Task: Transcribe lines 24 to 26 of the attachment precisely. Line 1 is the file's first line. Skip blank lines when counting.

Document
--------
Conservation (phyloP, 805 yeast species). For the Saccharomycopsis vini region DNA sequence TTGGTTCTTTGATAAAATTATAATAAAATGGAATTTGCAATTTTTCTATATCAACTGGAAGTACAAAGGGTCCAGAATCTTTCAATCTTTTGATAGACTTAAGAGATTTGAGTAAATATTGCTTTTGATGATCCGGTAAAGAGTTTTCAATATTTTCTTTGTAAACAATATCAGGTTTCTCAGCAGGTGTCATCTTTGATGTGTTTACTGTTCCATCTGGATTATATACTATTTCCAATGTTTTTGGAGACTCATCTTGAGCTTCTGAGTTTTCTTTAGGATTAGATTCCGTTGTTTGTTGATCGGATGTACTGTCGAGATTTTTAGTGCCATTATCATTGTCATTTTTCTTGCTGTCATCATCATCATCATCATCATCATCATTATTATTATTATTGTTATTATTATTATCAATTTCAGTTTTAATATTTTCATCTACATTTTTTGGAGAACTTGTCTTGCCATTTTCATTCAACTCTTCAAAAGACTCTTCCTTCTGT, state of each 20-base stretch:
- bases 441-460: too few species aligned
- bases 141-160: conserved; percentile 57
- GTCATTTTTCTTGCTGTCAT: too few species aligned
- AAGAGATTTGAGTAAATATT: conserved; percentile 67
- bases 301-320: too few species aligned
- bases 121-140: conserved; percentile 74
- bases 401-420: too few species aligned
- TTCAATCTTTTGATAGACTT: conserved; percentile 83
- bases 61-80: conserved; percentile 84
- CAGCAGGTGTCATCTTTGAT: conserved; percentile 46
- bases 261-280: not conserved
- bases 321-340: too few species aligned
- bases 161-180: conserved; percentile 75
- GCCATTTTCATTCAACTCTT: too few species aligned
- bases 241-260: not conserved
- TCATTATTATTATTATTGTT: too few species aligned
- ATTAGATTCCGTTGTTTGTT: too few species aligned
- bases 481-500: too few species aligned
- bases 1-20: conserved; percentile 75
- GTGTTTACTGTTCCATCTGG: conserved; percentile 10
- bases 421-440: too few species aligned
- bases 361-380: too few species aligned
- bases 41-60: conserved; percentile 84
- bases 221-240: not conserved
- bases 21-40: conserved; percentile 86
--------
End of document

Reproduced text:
- bases 41-60: conserved; percentile 84
- bases 221-240: not conserved
- bases 21-40: conserved; percentile 86